In Part 1 of this article*, I brought up some things to think about before you end a relationship. The list of considerations changes a great deal when there are children involved, even if there has never been an actual marriage. Part 1 still applies, and is I hope good advice for preparing yourself for relationship breakup, but there are very important additional things to know if you and your partner have children together.
I am not an attorney, so nothing in either of these articles pretends to be or should be taken for legal advice. The points I am making are aimed at helping you prepare yourself emotionally and strategically to make one of the biggest changes you can possibly make in your life, and in your children's lives.
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Baby makes three, Judge makes four. Over the past thirty years, divorcing with children has changed as the legal system tries to do a better job at handling highly personal family situations. The results are stunning improvements in some cases, and failures in others. Family law is a work in progress, to say the least.
Currently, instead of dividing the children like the rest of family property, custody of minor children is now a two-part agreement; legal custody (decisions about medical care, schooling, religious upbringing), and physical custody (who has the children with them and when). The physical custody arrangement may be the basis of computing child support. Even if you and your partner agree about these matters, the judge who signs off on your divorce, making it legal, may not agree, and request or even impose changes.
This happens because the judge in Family Court has evolved into a representative for the children's best interest, and what that involves varies not only from place to place (divorce is a local matter), but also from judge to judge. Two examples:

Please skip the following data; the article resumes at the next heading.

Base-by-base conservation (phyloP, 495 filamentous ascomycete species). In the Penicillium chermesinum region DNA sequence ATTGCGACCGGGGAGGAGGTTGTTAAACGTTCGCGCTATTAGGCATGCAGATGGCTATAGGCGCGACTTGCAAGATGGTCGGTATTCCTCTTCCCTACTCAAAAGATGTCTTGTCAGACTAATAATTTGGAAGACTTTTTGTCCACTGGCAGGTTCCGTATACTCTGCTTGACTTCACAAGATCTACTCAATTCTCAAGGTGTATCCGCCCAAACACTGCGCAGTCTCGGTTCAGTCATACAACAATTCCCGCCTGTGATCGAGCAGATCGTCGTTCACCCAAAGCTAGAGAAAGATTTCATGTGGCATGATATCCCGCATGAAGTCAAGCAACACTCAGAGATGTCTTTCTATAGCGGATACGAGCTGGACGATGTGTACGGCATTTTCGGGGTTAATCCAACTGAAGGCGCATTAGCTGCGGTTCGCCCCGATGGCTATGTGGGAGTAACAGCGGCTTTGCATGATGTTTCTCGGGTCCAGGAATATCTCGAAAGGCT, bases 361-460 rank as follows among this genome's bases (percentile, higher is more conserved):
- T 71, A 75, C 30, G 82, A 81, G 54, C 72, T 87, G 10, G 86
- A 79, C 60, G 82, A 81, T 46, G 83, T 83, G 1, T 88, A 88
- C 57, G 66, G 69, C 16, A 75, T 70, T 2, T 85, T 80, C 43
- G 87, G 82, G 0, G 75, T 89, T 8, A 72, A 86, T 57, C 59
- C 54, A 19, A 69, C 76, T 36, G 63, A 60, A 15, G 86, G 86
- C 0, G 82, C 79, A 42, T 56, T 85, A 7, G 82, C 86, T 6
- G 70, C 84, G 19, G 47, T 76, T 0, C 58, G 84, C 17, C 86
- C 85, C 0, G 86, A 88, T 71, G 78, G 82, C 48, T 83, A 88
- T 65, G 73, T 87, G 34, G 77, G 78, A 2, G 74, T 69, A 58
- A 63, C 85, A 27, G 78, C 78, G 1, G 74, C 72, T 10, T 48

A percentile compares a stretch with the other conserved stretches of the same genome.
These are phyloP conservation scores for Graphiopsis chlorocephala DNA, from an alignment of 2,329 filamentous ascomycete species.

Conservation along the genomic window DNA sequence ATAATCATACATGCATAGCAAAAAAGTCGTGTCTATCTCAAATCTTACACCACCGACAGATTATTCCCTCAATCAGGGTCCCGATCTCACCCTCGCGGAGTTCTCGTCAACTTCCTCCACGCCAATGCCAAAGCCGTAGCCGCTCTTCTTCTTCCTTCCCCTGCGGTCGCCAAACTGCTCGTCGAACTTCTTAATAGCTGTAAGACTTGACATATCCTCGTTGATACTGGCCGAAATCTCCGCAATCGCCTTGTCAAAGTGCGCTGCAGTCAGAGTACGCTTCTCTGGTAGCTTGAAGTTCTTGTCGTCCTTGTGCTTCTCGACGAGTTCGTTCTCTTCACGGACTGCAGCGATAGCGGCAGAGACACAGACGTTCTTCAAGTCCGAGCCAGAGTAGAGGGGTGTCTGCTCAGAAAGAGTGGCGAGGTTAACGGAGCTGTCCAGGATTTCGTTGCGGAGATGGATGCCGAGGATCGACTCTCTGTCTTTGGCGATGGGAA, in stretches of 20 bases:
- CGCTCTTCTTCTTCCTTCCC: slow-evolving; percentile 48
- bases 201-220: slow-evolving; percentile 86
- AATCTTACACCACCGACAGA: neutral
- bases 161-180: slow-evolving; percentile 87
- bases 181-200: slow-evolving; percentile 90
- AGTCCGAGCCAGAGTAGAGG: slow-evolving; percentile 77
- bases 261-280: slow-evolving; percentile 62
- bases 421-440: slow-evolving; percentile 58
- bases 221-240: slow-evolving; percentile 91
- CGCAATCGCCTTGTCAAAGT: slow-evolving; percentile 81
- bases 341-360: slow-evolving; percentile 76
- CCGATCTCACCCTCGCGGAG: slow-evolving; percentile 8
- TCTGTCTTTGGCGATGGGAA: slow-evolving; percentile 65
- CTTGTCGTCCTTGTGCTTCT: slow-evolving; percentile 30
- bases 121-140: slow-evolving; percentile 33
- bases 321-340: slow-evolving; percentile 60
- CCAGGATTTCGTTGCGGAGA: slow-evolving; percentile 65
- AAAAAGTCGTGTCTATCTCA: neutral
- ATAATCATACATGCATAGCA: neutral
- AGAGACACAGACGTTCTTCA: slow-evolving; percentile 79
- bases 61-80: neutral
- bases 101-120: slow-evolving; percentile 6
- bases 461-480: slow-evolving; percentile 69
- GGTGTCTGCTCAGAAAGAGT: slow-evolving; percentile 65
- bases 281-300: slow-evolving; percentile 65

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1. You and your partner agree that you will have full legal and physical custody of the children. You appear in court to have the Judge sign off on your agreement. Surprise! It is quite likely that you will have to defend that agreement when the Judge asks you "Why shouldn't the children's father have a voice in making important decisions in their lives?" The current position of divorce courts in the United States is that keeping fathers in the picture is important, and even very bad behavior on the part of the father may not exclude him from sharing legal custody. This turn of events is something you have to be prepared for, with all possible documentation. The Court will want, and may even insist, that you share decision-making with the person you are divorcing, even if that makes your life very difficult, and provides a continuing opportunity for an abusive person to continue tormenting you.
2. You are splitting assets, and you agree to forgo child support to get other concessions. Once in Family Court, the Judge will not allow the agreement. Child support money is for the benefit of the child, and you do not have the right to deprive the child of that assistance, even if it makes for a clean break and there are other counterbalancing benefits. Now you have to deal with the problems that come from getting a financial declaration from an unwilling spouse, and other complications if your partner refuses to pay, quits his job, blames you for this imposition, etc.